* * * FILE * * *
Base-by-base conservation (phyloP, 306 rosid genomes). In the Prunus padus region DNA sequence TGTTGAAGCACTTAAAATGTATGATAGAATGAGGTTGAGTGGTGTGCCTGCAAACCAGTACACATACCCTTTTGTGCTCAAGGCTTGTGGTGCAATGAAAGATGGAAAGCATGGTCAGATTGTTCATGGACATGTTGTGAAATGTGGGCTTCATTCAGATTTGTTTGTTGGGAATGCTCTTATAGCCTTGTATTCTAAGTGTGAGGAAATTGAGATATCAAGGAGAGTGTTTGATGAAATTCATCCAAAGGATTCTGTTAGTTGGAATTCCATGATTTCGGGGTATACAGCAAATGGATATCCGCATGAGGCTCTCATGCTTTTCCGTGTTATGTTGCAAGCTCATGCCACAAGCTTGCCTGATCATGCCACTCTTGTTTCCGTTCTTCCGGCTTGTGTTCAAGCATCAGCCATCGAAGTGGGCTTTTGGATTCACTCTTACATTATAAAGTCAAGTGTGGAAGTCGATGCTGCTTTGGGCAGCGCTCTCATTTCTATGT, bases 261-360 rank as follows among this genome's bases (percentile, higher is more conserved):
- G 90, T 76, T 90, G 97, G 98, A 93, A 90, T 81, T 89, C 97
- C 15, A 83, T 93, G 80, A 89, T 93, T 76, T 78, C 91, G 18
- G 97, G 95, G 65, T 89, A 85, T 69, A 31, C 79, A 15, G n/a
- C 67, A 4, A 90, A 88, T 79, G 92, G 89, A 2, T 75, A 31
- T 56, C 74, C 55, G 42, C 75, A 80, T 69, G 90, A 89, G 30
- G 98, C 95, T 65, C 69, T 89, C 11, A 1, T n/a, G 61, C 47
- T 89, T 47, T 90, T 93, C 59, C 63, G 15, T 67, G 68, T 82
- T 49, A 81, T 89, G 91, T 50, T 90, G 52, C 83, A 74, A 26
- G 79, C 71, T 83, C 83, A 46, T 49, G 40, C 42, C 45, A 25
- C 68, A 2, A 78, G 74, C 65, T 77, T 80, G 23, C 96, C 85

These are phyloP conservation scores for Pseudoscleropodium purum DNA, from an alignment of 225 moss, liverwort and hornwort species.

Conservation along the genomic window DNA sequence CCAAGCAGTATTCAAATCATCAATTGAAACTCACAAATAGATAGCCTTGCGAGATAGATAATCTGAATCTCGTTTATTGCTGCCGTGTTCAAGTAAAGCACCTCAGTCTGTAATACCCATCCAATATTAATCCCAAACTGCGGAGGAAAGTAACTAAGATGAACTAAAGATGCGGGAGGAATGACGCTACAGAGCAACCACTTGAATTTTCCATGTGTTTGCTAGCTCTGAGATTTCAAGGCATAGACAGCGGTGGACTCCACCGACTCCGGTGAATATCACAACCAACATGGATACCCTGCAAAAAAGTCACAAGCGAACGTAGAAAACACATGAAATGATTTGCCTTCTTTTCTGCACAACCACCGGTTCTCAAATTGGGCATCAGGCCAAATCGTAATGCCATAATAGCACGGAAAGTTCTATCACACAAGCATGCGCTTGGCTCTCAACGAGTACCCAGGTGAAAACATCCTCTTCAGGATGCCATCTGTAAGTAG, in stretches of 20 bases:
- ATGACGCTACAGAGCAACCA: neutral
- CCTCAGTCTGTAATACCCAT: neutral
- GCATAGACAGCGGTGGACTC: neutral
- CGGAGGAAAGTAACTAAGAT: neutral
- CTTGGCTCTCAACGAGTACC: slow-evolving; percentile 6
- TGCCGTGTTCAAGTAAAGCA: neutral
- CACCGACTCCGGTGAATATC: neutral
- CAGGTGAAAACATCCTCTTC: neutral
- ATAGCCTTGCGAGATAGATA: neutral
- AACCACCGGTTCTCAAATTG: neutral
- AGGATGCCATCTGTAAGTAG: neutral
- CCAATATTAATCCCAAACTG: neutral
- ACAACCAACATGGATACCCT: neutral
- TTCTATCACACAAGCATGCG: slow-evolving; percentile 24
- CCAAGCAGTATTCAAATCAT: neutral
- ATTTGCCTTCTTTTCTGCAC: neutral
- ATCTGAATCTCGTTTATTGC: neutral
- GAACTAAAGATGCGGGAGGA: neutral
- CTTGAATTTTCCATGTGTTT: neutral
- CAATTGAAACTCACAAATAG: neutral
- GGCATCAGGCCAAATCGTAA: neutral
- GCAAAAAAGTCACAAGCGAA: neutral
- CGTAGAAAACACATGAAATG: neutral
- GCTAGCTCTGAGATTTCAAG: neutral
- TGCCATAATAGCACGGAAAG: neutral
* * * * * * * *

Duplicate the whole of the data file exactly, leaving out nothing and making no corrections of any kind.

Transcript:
Base-by-base conservation (phyloP, 306 rosid genomes). In the Prunus padus region DNA sequence TGTTGAAGCACTTAAAATGTATGATAGAATGAGGTTGAGTGGTGTGCCTGCAAACCAGTACACATACCCTTTTGTGCTCAAGGCTTGTGGTGCAATGAAAGATGGAAAGCATGGTCAGATTGTTCATGGACATGTTGTGAAATGTGGGCTTCATTCAGATTTGTTTGTTGGGAATGCTCTTATAGCCTTGTATTCTAAGTGTGAGGAAATTGAGATATCAAGGAGAGTGTTTGATGAAATTCATCCAAAGGATTCTGTTAGTTGGAATTCCATGATTTCGGGGTATACAGCAAATGGATATCCGCATGAGGCTCTCATGCTTTTCCGTGTTATGTTGCAAGCTCATGCCACAAGCTTGCCTGATCATGCCACTCTTGTTTCCGTTCTTCCGGCTTGTGTTCAAGCATCAGCCATCGAAGTGGGCTTTTGGATTCACTCTTACATTATAAAGTCAAGTGTGGAAGTCGATGCTGCTTTGGGCAGCGCTCTCATTTCTATGT, bases 261-360 rank as follows among this genome's bases (percentile, higher is more conserved):
- G 90, T 76, T 90, G 97, G 98, A 93, A 90, T 81, T 89, C 97
- C 15, A 83, T 93, G 80, A 89, T 93, T 76, T 78, C 91, G 18
- G 97, G 95, G 65, T 89, A 85, T 69, A 31, C 79, A 15, G n/a
- C 67, A 4, A 90, A 88, T 79, G 92, G 89, A 2, T 75, A 31
- T 56, C 74, C 55, G 42, C 75, A 80, T 69, G 90, A 89, G 30
- G 98, C 95, T 65, C 69, T 89, C 11, A 1, T n/a, G 61, C 47
- T 89, T 47, T 90, T 93, C 59, C 63, G 15, T 67, G 68, T 82
- T 49, A 81, T 89, G 91, T 50, T 90, G 52, C 83, A 74, A 26
- G 79, C 71, T 83, C 83, A 46, T 49, G 40, C 42, C 45, A 25
- C 68, A 2, A 78, G 74, C 65, T 77, T 80, G 23, C 96, C 85

These are phyloP conservation scores for Pseudoscleropodium purum DNA, from an alignment of 225 moss, liverwort and hornwort species.

Conservation along the genomic window DNA sequence CCAAGCAGTATTCAAATCATCAATTGAAACTCACAAATAGATAGCCTTGCGAGATAGATAATCTGAATCTCGTTTATTGCTGCCGTGTTCAAGTAAAGCACCTCAGTCTGTAATACCCATCCAATATTAATCCCAAACTGCGGAGGAAAGTAACTAAGATGAACTAAAGATGCGGGAGGAATGACGCTACAGAGCAACCACTTGAATTTTCCATGTGTTTGCTAGCTCTGAGATTTCAAGGCATAGACAGCGGTGGACTCCACCGACTCCGGTGAATATCACAACCAACATGGATACCCTGCAAAAAAGTCACAAGCGAACGTAGAAAACACATGAAATGATTTGCCTTCTTTTCTGCACAACCACCGGTTCTCAAATTGGGCATCAGGCCAAATCGTAATGCCATAATAGCACGGAAAGTTCTATCACACAAGCATGCGCTTGGCTCTCAACGAGTACCCAGGTGAAAACATCCTCTTCAGGATGCCATCTGTAAGTAG, in stretches of 20 bases:
- ATGACGCTACAGAGCAACCA: neutral
- CCTCAGTCTGTAATACCCAT: neutral
- GCATAGACAGCGGTGGACTC: neutral
- CGGAGGAAAGTAACTAAGAT: neutral
- CTTGGCTCTCAACGAGTACC: slow-evolving; percentile 6
- TGCCGTGTTCAAGTAAAGCA: neutral
- CACCGACTCCGGTGAATATC: neutral
- CAGGTGAAAACATCCTCTTC: neutral
- ATAGCCTTGCGAGATAGATA: neutral
- AACCACCGGTTCTCAAATTG: neutral
- AGGATGCCATCTGTAAGTAG: neutral
- CCAATATTAATCCCAAACTG: neutral
- ACAACCAACATGGATACCCT: neutral
- TTCTATCACACAAGCATGCG: slow-evolving; percentile 24
- CCAAGCAGTATTCAAATCAT: neutral
- ATTTGCCTTCTTTTCTGCAC: neutral
- ATCTGAATCTCGTTTATTGC: neutral
- GAACTAAAGATGCGGGAGGA: neutral
- CTTGAATTTTCCATGTGTTT: neutral
- CAATTGAAACTCACAAATAG: neutral
- GGCATCAGGCCAAATCGTAA: neutral
- GCAAAAAAGTCACAAGCGAA: neutral
- CGTAGAAAACACATGAAATG: neutral
- GCTAGCTCTGAGATTTCAAG: neutral
- TGCCATAATAGCACGGAAAG: neutral